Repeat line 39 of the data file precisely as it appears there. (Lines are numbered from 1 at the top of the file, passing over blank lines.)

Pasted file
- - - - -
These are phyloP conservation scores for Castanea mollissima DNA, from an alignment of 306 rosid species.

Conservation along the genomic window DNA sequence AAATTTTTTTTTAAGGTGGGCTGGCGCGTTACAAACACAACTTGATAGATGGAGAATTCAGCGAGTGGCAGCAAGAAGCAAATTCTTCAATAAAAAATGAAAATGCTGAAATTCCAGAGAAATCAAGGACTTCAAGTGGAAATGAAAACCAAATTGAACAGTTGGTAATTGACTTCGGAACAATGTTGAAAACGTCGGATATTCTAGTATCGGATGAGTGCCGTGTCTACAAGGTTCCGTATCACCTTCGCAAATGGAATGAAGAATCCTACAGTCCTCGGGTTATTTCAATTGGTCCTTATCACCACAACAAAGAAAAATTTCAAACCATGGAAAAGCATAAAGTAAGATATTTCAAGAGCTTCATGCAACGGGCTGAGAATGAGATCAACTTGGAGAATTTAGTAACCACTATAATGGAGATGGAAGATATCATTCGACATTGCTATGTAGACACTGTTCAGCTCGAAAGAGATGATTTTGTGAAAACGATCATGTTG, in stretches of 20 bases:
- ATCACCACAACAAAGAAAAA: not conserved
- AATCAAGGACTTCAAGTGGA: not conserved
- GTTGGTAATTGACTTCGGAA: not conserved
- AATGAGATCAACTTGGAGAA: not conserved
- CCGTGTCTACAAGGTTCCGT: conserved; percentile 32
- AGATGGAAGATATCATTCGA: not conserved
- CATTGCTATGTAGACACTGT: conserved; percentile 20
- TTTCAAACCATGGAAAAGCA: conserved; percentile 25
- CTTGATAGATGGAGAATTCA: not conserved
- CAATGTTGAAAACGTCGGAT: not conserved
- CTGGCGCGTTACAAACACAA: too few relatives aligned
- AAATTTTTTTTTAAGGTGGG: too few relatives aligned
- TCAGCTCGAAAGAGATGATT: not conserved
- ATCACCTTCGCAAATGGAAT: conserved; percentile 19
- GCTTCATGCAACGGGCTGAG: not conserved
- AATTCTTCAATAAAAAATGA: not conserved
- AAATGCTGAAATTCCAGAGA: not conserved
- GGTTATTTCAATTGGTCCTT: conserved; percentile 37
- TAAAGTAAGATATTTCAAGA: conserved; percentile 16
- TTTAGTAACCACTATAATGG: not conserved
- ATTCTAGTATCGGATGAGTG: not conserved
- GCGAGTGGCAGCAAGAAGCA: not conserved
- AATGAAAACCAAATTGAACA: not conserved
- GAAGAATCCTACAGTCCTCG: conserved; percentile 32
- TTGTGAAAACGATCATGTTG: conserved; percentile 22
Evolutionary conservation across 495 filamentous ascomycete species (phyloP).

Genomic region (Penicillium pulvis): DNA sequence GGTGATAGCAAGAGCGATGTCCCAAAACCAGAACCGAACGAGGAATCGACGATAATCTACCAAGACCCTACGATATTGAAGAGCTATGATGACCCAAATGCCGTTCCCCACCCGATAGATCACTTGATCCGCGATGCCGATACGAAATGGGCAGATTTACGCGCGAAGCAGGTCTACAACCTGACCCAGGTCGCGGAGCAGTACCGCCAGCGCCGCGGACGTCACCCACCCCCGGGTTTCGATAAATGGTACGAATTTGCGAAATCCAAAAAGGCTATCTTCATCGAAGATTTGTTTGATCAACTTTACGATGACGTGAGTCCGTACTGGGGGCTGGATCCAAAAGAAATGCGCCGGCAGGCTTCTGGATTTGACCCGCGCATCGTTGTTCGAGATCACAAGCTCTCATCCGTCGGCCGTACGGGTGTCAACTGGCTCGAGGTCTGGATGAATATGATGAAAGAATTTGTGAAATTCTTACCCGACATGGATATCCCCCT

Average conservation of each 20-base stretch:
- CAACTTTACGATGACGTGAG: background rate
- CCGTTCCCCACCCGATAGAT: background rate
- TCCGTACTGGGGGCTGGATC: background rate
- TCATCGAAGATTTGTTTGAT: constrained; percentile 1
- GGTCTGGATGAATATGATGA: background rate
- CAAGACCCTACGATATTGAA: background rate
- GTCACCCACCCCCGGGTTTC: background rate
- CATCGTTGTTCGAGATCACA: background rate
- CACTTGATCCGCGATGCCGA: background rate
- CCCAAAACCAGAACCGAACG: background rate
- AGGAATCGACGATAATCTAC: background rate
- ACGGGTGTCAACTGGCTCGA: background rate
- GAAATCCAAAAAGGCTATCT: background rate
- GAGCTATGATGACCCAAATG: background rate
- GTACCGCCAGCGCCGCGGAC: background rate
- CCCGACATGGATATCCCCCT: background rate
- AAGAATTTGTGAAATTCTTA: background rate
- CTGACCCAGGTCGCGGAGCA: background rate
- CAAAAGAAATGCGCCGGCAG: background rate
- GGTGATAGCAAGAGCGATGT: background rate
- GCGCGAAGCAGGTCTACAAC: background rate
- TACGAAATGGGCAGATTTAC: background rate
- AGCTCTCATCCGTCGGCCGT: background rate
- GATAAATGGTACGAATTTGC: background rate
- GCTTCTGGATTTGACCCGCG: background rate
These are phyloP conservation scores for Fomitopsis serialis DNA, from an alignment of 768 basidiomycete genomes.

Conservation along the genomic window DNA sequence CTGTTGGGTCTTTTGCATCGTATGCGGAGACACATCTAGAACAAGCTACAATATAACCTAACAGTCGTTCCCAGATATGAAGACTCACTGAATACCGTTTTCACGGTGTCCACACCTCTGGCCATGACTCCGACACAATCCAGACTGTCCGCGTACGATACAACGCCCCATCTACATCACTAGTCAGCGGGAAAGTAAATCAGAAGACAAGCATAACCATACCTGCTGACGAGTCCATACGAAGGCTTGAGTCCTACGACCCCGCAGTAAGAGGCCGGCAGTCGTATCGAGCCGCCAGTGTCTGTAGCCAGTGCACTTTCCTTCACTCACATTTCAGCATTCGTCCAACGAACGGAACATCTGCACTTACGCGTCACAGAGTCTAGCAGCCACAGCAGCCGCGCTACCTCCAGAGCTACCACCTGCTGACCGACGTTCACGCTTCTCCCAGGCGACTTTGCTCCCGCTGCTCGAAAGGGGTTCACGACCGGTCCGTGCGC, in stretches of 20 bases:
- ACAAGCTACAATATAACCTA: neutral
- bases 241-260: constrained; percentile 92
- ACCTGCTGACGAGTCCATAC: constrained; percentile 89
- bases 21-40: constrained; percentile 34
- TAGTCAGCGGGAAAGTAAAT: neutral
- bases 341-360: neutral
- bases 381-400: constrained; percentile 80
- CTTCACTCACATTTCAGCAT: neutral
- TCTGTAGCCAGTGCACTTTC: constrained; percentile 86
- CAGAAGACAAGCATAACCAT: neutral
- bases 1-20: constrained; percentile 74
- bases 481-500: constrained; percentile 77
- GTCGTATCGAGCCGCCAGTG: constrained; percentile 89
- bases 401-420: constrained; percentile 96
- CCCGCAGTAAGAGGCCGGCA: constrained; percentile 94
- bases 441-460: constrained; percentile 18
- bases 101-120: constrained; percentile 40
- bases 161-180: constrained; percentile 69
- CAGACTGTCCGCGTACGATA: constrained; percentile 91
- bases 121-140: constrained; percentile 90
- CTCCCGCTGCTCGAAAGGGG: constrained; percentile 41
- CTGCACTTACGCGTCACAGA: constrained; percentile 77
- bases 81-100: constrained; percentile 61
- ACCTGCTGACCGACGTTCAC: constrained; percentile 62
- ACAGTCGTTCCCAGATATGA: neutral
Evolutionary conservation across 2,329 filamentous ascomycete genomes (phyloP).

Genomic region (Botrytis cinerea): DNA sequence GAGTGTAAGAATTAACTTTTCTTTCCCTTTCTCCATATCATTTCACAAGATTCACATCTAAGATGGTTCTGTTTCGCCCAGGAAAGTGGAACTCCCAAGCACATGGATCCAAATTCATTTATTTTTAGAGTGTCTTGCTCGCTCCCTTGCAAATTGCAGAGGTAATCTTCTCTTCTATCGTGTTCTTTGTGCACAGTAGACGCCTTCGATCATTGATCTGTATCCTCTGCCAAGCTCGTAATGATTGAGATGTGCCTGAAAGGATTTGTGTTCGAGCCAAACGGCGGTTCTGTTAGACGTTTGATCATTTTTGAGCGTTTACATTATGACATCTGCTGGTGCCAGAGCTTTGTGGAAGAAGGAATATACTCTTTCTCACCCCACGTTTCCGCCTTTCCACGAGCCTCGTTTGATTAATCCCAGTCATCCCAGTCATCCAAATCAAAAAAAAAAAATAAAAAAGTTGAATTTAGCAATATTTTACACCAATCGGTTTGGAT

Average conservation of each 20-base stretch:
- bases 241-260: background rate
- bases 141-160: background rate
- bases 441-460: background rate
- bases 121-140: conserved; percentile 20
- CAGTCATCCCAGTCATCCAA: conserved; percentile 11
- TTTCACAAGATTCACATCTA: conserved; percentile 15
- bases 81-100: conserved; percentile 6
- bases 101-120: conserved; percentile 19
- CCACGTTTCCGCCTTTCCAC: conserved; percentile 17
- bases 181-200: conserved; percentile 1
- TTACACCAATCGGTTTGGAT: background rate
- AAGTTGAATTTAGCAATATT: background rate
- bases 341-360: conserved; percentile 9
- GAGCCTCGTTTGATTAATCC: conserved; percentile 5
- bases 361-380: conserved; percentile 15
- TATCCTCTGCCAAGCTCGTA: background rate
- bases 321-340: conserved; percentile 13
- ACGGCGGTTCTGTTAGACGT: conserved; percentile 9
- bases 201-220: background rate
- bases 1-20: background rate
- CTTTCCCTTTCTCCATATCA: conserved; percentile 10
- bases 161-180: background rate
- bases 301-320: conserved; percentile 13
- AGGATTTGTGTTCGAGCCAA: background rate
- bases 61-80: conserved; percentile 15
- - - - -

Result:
- CACTTGATCCGCGATGCCGA: background rate